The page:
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The right to education of differently:abled children By Muhammad Afzan Munir: The Express Tribune
Posted By Muhammad Afzan Munir

Over the last decade, countries across the globe have decided to actively pursue the provision of rights to differently-abled children as the main agenda in all developmental plans. This is also manifested in the United Nations’ Sustainable Development Goals and the declaration of Global Disability Summit 2018. Amongst these rights, the main focus has been placed on the provision of quality education to children with disabilities, to promote inclusion and to undertake evidence-based policymaking with respect to children with disabilities.

Pakistan is also a staunch supporter of SDGs and has also committed to making these goals the main focus of all federal and provincial laws, policies, strategies, sector plans and frameworks. Time and again, federal and provincial governments have highlighted their allegiance to Article 25-A of the Constitution and SDG4 to ensure that ALL children are educated. While it is heartening to see such a response from all relevant stakeholders, the right to education of differently-abled children has mostly been sidelined and has only been restricted to the discussions pertaining to ‘special’ education. By and large, the reason for doing so is the absence of a standardised classification criterion for disabilities and the lack of credible data sources at governmental level which can be relied upon to inform the policymaking process pertaining to the education of children with disabilities. In this regard, several civil society, non-governmental and private organisations, mainly with support from UK Aid-DFID, have taken the lead to import, tailor and adapt the best practices from all over the world in order to calculate the disability incidence and learning outcomes of children with disabilities.

For this purpose, ASER Pakistan — a citizen-led initiative — has included UN Washington Group on Disability Statistics’ Short Set of Questions in its yearly household level survey since 2014. This year, it has collected information on the disability status of over 119,000 children (3-16 years) from Punjab, K-P, FATA and Islamabad. According to ASER 2018, 3.56% of the children have at least one functional disability. Strong regional differences are also evident since in Islamabad a higher proportion of children were reported to have difficulties (8.1%), while the lowest proportion was in Punjab (2.72%). Other surveys, using different questionnaires and methodologies, have found the prevalence rate of disability in children from different areas of Pakistan to be ranging from 10% to 15%. This evidence is contradictory to the results of National Population Census 2017, which estimates the disability prevalence in the country to be a meagre 0.48% of total population, and is enough to raise a few (if not all) eyebrows and to question the validity of the census results regarding children with disabilities. Therefore, it is imperative to take these differentials into account and to use the evidence put forward by the non-public sources while drafting the education sector plans instead of shunning these sources away.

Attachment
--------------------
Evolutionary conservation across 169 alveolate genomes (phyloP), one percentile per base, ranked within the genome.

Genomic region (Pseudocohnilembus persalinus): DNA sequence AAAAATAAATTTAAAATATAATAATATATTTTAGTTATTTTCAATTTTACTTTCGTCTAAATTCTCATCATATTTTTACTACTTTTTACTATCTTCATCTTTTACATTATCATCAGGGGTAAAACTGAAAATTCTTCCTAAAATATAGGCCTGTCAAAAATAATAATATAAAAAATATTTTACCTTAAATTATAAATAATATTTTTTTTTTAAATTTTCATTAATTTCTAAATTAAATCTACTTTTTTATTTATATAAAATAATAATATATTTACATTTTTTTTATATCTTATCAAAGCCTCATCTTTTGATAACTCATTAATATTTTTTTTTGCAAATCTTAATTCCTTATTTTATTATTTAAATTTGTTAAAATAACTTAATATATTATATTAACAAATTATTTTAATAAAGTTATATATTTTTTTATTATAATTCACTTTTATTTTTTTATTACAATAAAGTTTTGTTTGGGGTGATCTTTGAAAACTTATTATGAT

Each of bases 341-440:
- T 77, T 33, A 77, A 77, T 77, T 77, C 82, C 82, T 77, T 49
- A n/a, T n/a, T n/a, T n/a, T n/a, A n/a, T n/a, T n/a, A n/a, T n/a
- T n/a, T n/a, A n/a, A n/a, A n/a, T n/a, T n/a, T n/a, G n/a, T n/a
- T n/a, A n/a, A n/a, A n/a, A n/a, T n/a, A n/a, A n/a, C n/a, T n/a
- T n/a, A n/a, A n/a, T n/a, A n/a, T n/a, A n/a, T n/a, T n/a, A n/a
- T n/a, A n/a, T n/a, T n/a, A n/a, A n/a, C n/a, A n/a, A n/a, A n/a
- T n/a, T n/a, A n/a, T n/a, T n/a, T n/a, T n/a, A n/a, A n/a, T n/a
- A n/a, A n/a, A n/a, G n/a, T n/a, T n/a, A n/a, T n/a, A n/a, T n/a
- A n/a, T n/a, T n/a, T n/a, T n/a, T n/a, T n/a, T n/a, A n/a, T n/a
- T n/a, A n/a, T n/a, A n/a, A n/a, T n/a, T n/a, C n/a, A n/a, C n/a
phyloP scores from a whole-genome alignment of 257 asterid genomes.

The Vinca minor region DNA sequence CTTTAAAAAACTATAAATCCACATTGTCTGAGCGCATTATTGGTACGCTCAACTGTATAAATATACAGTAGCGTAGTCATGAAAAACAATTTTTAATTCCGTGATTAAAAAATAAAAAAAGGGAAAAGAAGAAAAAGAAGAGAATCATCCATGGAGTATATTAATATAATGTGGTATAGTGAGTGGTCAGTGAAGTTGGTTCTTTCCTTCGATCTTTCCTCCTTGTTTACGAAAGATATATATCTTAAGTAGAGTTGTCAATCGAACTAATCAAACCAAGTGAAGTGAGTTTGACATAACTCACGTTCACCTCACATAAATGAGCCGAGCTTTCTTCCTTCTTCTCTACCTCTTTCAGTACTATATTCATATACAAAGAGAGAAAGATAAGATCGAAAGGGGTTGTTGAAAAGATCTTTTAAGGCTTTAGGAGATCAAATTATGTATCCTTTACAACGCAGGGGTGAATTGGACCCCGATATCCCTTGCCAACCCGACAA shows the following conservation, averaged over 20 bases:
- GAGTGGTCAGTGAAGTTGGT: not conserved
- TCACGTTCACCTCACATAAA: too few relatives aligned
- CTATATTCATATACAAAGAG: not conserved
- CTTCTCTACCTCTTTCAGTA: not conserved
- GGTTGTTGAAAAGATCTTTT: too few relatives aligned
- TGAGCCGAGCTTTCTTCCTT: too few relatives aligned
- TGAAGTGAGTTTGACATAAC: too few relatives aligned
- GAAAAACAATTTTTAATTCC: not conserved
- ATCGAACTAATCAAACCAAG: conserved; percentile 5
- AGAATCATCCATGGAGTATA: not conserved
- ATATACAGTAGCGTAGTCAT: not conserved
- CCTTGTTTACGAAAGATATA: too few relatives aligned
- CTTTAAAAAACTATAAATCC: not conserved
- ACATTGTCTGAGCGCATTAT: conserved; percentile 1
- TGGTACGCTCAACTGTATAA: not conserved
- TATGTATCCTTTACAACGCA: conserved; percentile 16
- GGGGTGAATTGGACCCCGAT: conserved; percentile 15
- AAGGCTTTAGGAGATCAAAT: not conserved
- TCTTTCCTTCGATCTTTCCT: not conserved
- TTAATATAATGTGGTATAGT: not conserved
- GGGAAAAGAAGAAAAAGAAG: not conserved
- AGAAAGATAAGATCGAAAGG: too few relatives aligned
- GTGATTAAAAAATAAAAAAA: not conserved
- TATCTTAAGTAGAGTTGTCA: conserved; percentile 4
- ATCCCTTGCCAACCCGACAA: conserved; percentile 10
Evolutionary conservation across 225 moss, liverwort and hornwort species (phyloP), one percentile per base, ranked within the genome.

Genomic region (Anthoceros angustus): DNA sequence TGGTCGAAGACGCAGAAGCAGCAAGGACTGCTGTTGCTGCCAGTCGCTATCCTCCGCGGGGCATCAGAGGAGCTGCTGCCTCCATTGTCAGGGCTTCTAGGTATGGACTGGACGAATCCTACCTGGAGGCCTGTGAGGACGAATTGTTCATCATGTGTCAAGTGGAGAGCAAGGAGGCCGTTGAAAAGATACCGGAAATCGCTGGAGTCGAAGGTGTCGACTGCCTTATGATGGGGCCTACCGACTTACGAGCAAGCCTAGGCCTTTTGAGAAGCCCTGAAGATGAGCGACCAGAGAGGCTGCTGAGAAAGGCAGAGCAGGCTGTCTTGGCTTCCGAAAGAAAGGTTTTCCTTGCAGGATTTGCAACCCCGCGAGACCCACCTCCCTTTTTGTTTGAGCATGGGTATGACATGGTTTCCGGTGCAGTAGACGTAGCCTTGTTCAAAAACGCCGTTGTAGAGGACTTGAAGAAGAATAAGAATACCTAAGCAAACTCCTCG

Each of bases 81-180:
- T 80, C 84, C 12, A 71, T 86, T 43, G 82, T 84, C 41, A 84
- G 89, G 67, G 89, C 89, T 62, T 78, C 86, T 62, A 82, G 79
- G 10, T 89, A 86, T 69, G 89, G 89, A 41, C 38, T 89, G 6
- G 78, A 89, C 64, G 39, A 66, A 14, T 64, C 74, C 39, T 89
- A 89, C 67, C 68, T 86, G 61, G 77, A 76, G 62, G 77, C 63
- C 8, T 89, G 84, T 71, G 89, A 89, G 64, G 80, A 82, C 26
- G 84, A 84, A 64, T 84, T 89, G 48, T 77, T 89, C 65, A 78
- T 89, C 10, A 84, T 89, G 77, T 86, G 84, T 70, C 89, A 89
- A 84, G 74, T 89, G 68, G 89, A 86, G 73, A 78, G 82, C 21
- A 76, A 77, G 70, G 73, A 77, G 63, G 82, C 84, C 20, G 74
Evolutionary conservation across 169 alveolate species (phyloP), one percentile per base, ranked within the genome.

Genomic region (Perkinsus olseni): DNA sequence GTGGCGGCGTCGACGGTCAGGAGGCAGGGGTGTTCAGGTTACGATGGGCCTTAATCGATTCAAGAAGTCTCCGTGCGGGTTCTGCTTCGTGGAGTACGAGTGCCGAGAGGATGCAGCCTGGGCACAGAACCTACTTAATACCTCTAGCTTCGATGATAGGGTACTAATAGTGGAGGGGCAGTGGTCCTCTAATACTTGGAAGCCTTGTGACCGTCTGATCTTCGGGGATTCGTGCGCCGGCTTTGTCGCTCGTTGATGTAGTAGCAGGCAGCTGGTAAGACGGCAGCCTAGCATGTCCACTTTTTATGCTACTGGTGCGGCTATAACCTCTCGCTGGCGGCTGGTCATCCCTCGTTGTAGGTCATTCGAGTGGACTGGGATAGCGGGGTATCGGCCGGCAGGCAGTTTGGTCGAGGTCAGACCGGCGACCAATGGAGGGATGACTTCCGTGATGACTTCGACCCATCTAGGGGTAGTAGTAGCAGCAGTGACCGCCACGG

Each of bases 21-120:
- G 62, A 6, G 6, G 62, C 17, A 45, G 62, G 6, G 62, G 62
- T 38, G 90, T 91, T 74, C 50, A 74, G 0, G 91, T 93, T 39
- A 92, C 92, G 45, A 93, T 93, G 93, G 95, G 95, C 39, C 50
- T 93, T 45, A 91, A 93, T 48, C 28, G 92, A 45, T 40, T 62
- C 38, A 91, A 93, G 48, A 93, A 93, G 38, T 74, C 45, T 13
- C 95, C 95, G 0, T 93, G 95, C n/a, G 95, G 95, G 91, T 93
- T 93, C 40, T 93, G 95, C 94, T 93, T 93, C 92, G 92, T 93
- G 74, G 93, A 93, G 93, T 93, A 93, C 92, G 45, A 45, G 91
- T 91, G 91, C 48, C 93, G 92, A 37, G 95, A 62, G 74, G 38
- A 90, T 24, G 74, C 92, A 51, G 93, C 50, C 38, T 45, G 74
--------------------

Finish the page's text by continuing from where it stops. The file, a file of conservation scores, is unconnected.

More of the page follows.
Despite of these issues, it is encouraging to see that 74.66% of different-abled children are enrolled in schools, as reported by ASER 2018. However, most of these children have been enrolled in the mainstream schools which necessitates that inclusive education is implemented through proper teacher trainings, environmental adaptations, curriculum adjustments and behavioural changes, among others. Only then can we truly aim for the achievement of Article 25-A and SDG4. In addition to this, there is also a need for the development of standardised assessment tools which can then be used to assess the learning outcomes of children with disabilities. The citizen-led initiative has done so and has adopted its tools into Pakistan Sign Language and Braille with support from Deaf Reach and Sightsavers. The government can take up this initiative even further and adopt the available tools for all types of disabilities or at the very least use the adopted tools to measure the learning outcomes of all such children.

With so many initiatives taking place, the time is about right for the government to modify its approach and to collaborate with the private sector in order to learn from what has worked and not to reinvent the wheel all over again.

Published in The Express Tribune, February 28th, 2019.



Disclaimer: The views expressed here are those of the authors and do not necessarily represent the views of ASER Pakistan.
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